I happened to have been born at a time that placed me in college and graduate school right when the fruits of that fortuitous celestial alignment were ripening. By a random turn of a corner in a building, while walking back from class, I spotted a flyer from a professor who was looking for student research help. I soon found myself involved in the missions of these extraordinary projections of human technology—something I had dreamed of since I could barely read. I felt as if I had been cast out into deep space myself, seeing my life, and my world, from a completely new perspective. In one seemingly chance Forrest Gump–like encounter after another, the arc of my life has been shaped by the Voyager missions, and even to this day I find myself drawn to their power to lift the human spirit. Just think of these sophisticated creations—mere machines, yet projections of ourselves—launched into my hero Carl Sagan’s “shallow depths of the cosmic ocean,” representing the integrated abilities, hopes, dreams, and fears of the more than 100 billion people who have lived on planet Earth and who, like me, have wondered, “Are we alone?” “What else is out there?” “What is our destiny?”
These Voyagers—and by that I mean the people as well as the machines—have taken us all on a tour of the Greatest Hits of the Solar System, and we have all been privileged passengers carried along for the ride. Along the way, I went from a starry-eyed kid interested in astronomy and planetary science to a student learning the ropes from some of the greatest masters in the field, to—now—a practitioner of the art myself, with students of my own. It has been an adventure filled with astounding beauty, discovering new worlds so exotic that their alien landscapes were entirely unanticipated, facing unprecedented challenges, meeting and then saying good-bye to new friends and colleagues. . . .
And now the Voyagers are leaving the protective bubble of our sun and crossing over into the uncharted territory between the stars. They—and we, through them—are now interstellar travelers. Via their technology, their discoveries, and the messages that they are delivering to the galaxy on our behalf, we have all entered the Interstellar Age. This may be the ultimate legacy of the men and women and machines of Voyager. As we learn and grow as a species, as we begin to grasp the fragility of our existence and the fleeting nature of habitable environments in our solar system, we must adapt and move on. In the long run—the very long run—we will have to leave our sun’s cradle and move out into the stars. The Interstellar Age is the inevitable future of humankind, and the Voyagers are our first baby steps along that path.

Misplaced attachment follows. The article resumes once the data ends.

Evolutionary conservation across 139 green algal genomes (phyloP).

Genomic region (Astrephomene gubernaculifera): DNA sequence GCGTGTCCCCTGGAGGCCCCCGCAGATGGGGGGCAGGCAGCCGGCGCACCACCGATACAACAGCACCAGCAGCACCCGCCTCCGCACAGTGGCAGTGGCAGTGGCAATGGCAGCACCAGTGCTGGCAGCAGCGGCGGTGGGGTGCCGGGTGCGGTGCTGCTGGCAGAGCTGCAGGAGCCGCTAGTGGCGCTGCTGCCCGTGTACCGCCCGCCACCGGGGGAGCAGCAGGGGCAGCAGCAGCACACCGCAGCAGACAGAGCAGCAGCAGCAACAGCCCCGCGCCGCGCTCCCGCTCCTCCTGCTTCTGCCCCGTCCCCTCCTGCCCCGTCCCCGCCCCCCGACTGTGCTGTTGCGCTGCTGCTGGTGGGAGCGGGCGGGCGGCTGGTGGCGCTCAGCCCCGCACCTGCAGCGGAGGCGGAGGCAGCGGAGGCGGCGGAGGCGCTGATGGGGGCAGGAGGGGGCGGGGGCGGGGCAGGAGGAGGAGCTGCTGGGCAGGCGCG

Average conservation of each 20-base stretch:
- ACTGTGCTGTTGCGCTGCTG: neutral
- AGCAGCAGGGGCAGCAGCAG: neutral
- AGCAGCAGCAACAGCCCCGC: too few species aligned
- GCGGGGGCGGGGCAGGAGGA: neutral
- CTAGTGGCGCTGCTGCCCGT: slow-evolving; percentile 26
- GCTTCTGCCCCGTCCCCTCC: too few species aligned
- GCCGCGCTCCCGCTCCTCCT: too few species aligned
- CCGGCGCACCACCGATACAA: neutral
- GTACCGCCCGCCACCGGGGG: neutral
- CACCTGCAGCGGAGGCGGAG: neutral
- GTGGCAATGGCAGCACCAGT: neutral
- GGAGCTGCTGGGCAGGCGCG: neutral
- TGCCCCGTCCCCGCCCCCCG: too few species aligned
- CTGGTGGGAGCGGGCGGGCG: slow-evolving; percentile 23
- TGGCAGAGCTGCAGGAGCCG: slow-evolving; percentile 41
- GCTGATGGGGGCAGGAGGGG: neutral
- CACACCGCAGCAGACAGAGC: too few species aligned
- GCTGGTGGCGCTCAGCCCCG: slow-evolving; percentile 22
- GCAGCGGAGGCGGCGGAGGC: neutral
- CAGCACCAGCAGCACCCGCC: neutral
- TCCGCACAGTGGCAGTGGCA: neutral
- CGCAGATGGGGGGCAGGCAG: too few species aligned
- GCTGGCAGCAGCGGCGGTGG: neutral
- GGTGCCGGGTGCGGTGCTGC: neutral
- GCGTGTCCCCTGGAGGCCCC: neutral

I want to share that story with you here and convey, I hope, how special it has been to be witness to what historians of the future will no doubt regard as some of the most incredible voyages of exploration ever attempted.
I GAZED IN wonder at the graceful and swirling azure clouds of Neptune. I had impulsively boarded the spacecraft in 1977, at the age of twelve, seeking a place where the gravity of my world would be but a distant memory. Word of the launch came on the evening news. “A Grand Tour of the Solar System!” the announcer proclaimed. Two launches would carry our band of travelers destined for Jupiter and Saturn, and if all went well, we would forge on, perhaps past Uranus and Neptune—worlds as yet unexplored. The thought of running away from home to explore some distant land tugged at me, as it did for many preteens. In the world of my small Rhode Island town, even traveling to another area code may as well have been like traveling to Mars. Of course, it could only ever be a dream: traveling faster than any rocket had ever gone, taking two years to Jupiter, three years to Saturn, Uranus by the mid-’80s, Neptune by my twenty-fourth birthday . . .